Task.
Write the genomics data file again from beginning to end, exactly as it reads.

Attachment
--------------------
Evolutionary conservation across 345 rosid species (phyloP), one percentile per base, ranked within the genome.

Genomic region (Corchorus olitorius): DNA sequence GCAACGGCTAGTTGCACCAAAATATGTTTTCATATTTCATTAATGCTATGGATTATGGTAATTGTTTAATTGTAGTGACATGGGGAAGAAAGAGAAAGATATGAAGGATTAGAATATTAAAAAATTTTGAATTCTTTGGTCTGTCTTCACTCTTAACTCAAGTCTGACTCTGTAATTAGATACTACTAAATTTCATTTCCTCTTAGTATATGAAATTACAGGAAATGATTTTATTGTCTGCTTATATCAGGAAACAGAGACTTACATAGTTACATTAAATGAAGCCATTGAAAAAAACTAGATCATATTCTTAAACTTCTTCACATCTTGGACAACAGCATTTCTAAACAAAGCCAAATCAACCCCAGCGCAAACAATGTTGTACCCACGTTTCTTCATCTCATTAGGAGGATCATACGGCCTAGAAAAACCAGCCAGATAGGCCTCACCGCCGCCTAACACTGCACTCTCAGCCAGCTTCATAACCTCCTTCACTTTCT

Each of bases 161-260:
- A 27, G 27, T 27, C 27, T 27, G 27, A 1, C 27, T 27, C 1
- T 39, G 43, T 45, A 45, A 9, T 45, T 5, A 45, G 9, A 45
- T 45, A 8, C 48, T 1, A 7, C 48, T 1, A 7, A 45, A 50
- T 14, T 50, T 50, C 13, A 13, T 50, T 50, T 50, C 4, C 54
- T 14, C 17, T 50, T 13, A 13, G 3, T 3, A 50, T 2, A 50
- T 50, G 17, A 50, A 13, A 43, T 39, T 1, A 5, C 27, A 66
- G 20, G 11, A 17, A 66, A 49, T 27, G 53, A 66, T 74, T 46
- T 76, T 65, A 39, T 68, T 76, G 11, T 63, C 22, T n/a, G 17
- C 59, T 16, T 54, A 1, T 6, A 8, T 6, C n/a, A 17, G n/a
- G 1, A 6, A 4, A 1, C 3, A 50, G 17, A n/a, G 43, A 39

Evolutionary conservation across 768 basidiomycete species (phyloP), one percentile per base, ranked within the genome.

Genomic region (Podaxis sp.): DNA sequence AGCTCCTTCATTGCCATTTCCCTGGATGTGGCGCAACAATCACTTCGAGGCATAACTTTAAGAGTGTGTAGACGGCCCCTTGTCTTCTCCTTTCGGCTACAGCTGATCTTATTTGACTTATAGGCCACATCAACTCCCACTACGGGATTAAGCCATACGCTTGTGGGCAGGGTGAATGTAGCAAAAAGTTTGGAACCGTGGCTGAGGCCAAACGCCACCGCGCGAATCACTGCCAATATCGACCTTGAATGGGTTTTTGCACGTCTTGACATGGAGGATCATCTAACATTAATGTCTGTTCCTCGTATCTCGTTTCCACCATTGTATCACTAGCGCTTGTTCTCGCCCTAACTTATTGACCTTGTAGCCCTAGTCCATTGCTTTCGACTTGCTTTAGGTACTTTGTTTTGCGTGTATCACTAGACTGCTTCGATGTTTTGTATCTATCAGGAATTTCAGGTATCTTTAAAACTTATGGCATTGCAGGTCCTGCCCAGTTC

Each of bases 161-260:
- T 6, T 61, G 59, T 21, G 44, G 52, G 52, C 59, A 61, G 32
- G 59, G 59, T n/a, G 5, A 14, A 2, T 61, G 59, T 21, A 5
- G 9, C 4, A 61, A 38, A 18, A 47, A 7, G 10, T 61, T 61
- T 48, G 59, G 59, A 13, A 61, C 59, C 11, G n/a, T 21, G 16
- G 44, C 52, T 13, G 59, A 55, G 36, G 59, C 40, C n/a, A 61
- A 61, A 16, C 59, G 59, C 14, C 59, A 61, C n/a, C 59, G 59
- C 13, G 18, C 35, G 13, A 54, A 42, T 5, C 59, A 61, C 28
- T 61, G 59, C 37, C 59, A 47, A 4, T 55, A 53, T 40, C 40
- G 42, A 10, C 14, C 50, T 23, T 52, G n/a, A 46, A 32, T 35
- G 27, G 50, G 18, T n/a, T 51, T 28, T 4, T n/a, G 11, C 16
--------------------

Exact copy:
Evolutionary conservation across 345 rosid species (phyloP), one percentile per base, ranked within the genome.

Genomic region (Corchorus olitorius): DNA sequence GCAACGGCTAGTTGCACCAAAATATGTTTTCATATTTCATTAATGCTATGGATTATGGTAATTGTTTAATTGTAGTGACATGGGGAAGAAAGAGAAAGATATGAAGGATTAGAATATTAAAAAATTTTGAATTCTTTGGTCTGTCTTCACTCTTAACTCAAGTCTGACTCTGTAATTAGATACTACTAAATTTCATTTCCTCTTAGTATATGAAATTACAGGAAATGATTTTATTGTCTGCTTATATCAGGAAACAGAGACTTACATAGTTACATTAAATGAAGCCATTGAAAAAAACTAGATCATATTCTTAAACTTCTTCACATCTTGGACAACAGCATTTCTAAACAAAGCCAAATCAACCCCAGCGCAAACAATGTTGTACCCACGTTTCTTCATCTCATTAGGAGGATCATACGGCCTAGAAAAACCAGCCAGATAGGCCTCACCGCCGCCTAACACTGCACTCTCAGCCAGCTTCATAACCTCCTTCACTTTCT

Each of bases 161-260:
- A 27, G 27, T 27, C 27, T 27, G 27, A 1, C 27, T 27, C 1
- T 39, G 43, T 45, A 45, A 9, T 45, T 5, A 45, G 9, A 45
- T 45, A 8, C 48, T 1, A 7, C 48, T 1, A 7, A 45, A 50
- T 14, T 50, T 50, C 13, A 13, T 50, T 50, T 50, C 4, C 54
- T 14, C 17, T 50, T 13, A 13, G 3, T 3, A 50, T 2, A 50
- T 50, G 17, A 50, A 13, A 43, T 39, T 1, A 5, C 27, A 66
- G 20, G 11, A 17, A 66, A 49, T 27, G 53, A 66, T 74, T 46
- T 76, T 65, A 39, T 68, T 76, G 11, T 63, C 22, T n/a, G 17
- C 59, T 16, T 54, A 1, T 6, A 8, T 6, C n/a, A 17, G n/a
- G 1, A 6, A 4, A 1, C 3, A 50, G 17, A n/a, G 43, A 39

Evolutionary conservation across 768 basidiomycete species (phyloP), one percentile per base, ranked within the genome.

Genomic region (Podaxis sp.): DNA sequence AGCTCCTTCATTGCCATTTCCCTGGATGTGGCGCAACAATCACTTCGAGGCATAACTTTAAGAGTGTGTAGACGGCCCCTTGTCTTCTCCTTTCGGCTACAGCTGATCTTATTTGACTTATAGGCCACATCAACTCCCACTACGGGATTAAGCCATACGCTTGTGGGCAGGGTGAATGTAGCAAAAAGTTTGGAACCGTGGCTGAGGCCAAACGCCACCGCGCGAATCACTGCCAATATCGACCTTGAATGGGTTTTTGCACGTCTTGACATGGAGGATCATCTAACATTAATGTCTGTTCCTCGTATCTCGTTTCCACCATTGTATCACTAGCGCTTGTTCTCGCCCTAACTTATTGACCTTGTAGCCCTAGTCCATTGCTTTCGACTTGCTTTAGGTACTTTGTTTTGCGTGTATCACTAGACTGCTTCGATGTTTTGTATCTATCAGGAATTTCAGGTATCTTTAAAACTTATGGCATTGCAGGTCCTGCCCAGTTC

Each of bases 161-260:
- T 6, T 61, G 59, T 21, G 44, G 52, G 52, C 59, A 61, G 32
- G 59, G 59, T n/a, G 5, A 14, A 2, T 61, G 59, T 21, A 5
- G 9, C 4, A 61, A 38, A 18, A 47, A 7, G 10, T 61, T 61
- T 48, G 59, G 59, A 13, A 61, C 59, C 11, G n/a, T 21, G 16
- G 44, C 52, T 13, G 59, A 55, G 36, G 59, C 40, C n/a, A 61
- A 61, A 16, C 59, G 59, C 14, C 59, A 61, C n/a, C 59, G 59
- C 13, G 18, C 35, G 13, A 54, A 42, T 5, C 59, A 61, C 28
- T 61, G 59, C 37, C 59, A 47, A 4, T 55, A 53, T 40, C 40
- G 42, A 10, C 14, C 50, T 23, T 52, G n/a, A 46, A 32, T 35
- G 27, G 50, G 18, T n/a, T 51, T 28, T 4, T n/a, G 11, C 16